Wednesday, December 8, 2010


The acronym TMI is often used as a way of expressing that someone just shared too much information with you, generally something embarrassing or private or that they just don't care about. I believe some of this comes because of an overload of information always flowing around us through computers and mobile devices, so we lose the ability to filter out extraneous or private information from that which should be communicated.

Given the large amounts of information that is put out there, since people do seem to just braindump it all onto various social media sites (or vetted news sites) in a way that's easily accessible by others, those who learn to actually mine the vast data fields will do very well for themselves in our information-based society.

While some people see these vast data fields as a wasteland, like the Abominable Snowman in Monsters, Inc., I would say, "I think you mean wonderland!" We should be able to take the plethora of information created by others and turn it into something useful. There should be no such thing as TMI, because the more data out there, the better we can harness it for the good of ourselves or others.

I'm occasionally made fun of for looking up information on my phone or a computer. Someone asks a question or wants a clarification about a statement made by someone else, and everyone just sits there thinking, yeah, someone should find that out. Then the conversation goes a different direction and everyone forgets there was something they wanted to know. So I look it up before forgetting what the question was. And I get strange looks for providing the answer. I'm the smarty pants because I googled it, when half the room could have also pulled out their iPhone or Droid and looked it up themselves. They're using their phones to text, so it's not like they're put away to be polite to the present company.

Isn't that why we have smartphones? I mean, it's cool that you can use your iPhone as a digital rattle to keep your kids occupied, but isn't access to Wikipedia, Google, Yahoo Answers, Twitter, etc. the best reason to have a smartphone? Nielsen claims that 25% of smartphone users don't even access any data on their phones and that 6% of users consume over half the mobile phone data. The rest of us are on that logarithmic continuum somewhere.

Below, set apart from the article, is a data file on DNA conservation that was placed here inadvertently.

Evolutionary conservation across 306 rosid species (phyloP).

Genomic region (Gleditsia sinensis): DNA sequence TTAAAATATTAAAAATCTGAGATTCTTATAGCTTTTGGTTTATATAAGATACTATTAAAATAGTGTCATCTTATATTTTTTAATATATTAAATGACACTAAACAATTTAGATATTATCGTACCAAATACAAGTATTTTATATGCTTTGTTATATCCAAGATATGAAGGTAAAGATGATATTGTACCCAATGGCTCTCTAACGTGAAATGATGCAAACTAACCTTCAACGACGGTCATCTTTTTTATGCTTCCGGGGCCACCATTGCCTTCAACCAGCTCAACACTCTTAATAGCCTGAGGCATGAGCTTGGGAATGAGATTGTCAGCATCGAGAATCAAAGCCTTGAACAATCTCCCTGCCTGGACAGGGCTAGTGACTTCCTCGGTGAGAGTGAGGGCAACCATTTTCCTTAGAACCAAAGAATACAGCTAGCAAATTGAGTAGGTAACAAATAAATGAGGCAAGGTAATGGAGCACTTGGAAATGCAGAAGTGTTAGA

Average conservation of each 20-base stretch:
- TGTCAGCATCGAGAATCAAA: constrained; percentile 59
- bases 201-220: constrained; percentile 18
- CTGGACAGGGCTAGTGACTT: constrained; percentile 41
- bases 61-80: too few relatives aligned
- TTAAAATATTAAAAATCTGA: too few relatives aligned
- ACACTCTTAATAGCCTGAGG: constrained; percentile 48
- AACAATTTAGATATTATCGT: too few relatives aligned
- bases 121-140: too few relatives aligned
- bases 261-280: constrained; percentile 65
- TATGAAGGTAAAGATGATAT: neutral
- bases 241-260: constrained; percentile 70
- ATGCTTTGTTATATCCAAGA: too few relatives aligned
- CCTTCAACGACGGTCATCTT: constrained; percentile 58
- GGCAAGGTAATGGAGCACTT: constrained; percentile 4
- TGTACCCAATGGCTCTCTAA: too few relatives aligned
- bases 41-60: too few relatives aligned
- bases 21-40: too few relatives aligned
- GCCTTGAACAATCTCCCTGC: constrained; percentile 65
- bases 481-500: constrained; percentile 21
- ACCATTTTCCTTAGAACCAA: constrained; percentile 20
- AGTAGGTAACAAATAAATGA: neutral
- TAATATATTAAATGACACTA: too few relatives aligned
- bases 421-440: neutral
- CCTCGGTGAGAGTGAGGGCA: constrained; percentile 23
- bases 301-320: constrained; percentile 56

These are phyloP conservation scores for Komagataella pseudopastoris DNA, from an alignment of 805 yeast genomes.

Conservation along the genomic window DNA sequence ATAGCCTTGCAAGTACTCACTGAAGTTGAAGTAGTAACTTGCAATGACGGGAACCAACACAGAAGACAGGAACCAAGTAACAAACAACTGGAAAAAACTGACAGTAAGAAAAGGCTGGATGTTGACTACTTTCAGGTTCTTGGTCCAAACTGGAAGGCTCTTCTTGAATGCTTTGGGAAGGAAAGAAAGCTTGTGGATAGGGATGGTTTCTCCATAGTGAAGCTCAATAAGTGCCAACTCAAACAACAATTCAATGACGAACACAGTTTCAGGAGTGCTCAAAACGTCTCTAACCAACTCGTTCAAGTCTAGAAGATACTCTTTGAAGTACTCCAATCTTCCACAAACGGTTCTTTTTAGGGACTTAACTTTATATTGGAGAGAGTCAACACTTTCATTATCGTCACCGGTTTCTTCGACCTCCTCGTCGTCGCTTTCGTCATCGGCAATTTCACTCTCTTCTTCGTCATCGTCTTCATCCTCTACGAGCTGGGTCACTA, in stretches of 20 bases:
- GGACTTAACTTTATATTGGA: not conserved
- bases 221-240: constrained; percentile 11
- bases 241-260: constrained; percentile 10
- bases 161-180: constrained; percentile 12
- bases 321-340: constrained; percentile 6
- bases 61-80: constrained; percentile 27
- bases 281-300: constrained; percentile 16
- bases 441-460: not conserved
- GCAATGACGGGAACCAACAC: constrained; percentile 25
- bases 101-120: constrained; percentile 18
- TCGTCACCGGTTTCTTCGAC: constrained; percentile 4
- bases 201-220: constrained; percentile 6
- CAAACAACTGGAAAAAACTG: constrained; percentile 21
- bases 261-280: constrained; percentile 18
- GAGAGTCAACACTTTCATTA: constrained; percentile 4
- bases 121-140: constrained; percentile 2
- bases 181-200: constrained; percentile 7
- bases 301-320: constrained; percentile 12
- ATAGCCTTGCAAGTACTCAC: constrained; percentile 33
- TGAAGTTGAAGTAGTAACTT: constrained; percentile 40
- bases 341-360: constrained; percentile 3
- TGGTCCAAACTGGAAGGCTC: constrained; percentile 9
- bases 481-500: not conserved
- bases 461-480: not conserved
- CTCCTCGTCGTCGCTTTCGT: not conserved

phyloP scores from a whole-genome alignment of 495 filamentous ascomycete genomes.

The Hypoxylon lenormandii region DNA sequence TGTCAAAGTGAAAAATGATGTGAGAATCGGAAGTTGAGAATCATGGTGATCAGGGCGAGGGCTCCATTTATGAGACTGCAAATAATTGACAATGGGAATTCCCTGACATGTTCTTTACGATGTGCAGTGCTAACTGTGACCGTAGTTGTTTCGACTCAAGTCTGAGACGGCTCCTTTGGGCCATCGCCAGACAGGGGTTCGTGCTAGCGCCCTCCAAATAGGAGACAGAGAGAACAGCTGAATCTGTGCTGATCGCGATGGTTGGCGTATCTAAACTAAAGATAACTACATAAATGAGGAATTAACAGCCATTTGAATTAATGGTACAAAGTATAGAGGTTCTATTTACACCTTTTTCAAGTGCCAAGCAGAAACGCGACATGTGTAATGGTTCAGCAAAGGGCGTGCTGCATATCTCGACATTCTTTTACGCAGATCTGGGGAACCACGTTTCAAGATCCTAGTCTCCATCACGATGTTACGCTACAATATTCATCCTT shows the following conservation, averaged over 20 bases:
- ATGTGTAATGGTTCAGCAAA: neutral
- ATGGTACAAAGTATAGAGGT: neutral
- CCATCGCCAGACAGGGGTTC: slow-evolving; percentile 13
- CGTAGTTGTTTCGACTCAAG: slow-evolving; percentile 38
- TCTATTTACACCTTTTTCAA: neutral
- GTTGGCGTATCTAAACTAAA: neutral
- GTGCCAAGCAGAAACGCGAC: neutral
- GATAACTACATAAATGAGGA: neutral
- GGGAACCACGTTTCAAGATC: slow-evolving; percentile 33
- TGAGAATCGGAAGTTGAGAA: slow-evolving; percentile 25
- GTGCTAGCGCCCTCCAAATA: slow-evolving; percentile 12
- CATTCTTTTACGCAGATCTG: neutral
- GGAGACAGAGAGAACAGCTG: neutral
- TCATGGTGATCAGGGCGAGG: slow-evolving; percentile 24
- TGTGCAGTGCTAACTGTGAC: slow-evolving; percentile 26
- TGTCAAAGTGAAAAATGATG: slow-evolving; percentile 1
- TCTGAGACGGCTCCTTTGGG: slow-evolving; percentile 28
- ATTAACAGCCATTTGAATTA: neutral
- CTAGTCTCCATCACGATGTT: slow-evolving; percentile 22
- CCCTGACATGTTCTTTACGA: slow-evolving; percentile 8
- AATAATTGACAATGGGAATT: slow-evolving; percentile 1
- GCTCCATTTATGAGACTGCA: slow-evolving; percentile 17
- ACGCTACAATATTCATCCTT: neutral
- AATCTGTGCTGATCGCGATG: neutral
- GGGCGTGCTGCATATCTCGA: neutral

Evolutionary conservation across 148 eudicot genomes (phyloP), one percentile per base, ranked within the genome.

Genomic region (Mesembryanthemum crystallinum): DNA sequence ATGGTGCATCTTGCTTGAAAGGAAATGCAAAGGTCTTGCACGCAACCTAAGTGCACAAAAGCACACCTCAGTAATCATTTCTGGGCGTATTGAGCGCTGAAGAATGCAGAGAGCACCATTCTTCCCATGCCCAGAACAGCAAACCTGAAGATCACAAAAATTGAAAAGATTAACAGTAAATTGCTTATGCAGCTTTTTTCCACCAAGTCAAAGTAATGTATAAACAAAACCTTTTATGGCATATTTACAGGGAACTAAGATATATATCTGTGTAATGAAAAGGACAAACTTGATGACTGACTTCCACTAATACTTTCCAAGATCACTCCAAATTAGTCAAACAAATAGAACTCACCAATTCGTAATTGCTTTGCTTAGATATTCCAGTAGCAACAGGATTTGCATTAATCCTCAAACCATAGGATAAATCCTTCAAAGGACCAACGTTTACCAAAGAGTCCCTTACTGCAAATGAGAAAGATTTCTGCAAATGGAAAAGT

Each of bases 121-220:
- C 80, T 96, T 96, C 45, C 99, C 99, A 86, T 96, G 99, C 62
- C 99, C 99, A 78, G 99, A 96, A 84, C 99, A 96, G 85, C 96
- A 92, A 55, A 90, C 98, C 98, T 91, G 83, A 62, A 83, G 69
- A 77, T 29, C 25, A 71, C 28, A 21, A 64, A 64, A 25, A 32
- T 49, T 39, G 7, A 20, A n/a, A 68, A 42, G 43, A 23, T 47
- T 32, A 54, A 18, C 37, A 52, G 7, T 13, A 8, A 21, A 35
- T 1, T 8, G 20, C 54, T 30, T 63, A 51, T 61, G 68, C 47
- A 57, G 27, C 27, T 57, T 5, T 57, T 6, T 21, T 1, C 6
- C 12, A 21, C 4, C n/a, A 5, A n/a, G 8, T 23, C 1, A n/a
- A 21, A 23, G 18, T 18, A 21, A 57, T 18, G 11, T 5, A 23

What other information is out there that we aren't using? If you have a blog (or any website for that matter), do you use Google Analytics to see who is coming to your site, from where, and for what? How long do they stay, what do they do while visiting, and do they actually find what they were looking for? Is that just another type of TMI that you don't care about?

Over the past 2-3 years, my two most consistently popular posts are on Pedagogy vs Andragogy and Surf the Channel. Coming in a distant third place is a post related to Cognitive Load Theory.

It's interesting, since I spent a lot more time writing the cognitive load post than I did the other two. Maybe the third place post was too long or too academic or too focused on the specific situation in which I was using it. Something I have been able to figure out, though, is that if you can find something that is an interesting or upcoming topic that not many people are blogging about, you'll get a lot of hits. That may seem obvious, but I only figured it out because I had data that told me. If you think I should have known that already, guess which of your blog posts are the most popular and then turn on Google Analytics and tell me how close you were after a month or two of collecting data.

I've been thinking for awhile now that I need to write another post on Andragogy, because I'm afraid that the one that several hundred people a month find just wasn't all that well written or informative. It was just a quick recap of an experience I had and a few comments on some of the basics of that area. I know a lot more about the topic now and knowing people are looking for that information and having a hard time finding it, I feel it my duty to help others make some sense of it.

They could find academic articles on it or take a class on the subject. They could go to conferences and talk to people using techniques based on these principles. But they don't. At least they're googling it, which many don't even have the motivation to do like I already talked about. So if that many people come asking the question, how many more are out there who don't even ask, because they can't be bothered? There's probably not much I can do to reach out to them, since I can't force my blog down everyone's throats. I should at least try to answer the question people who do find my site are asking.

So what does Google Analytics tell you? And what are you going to do about it?

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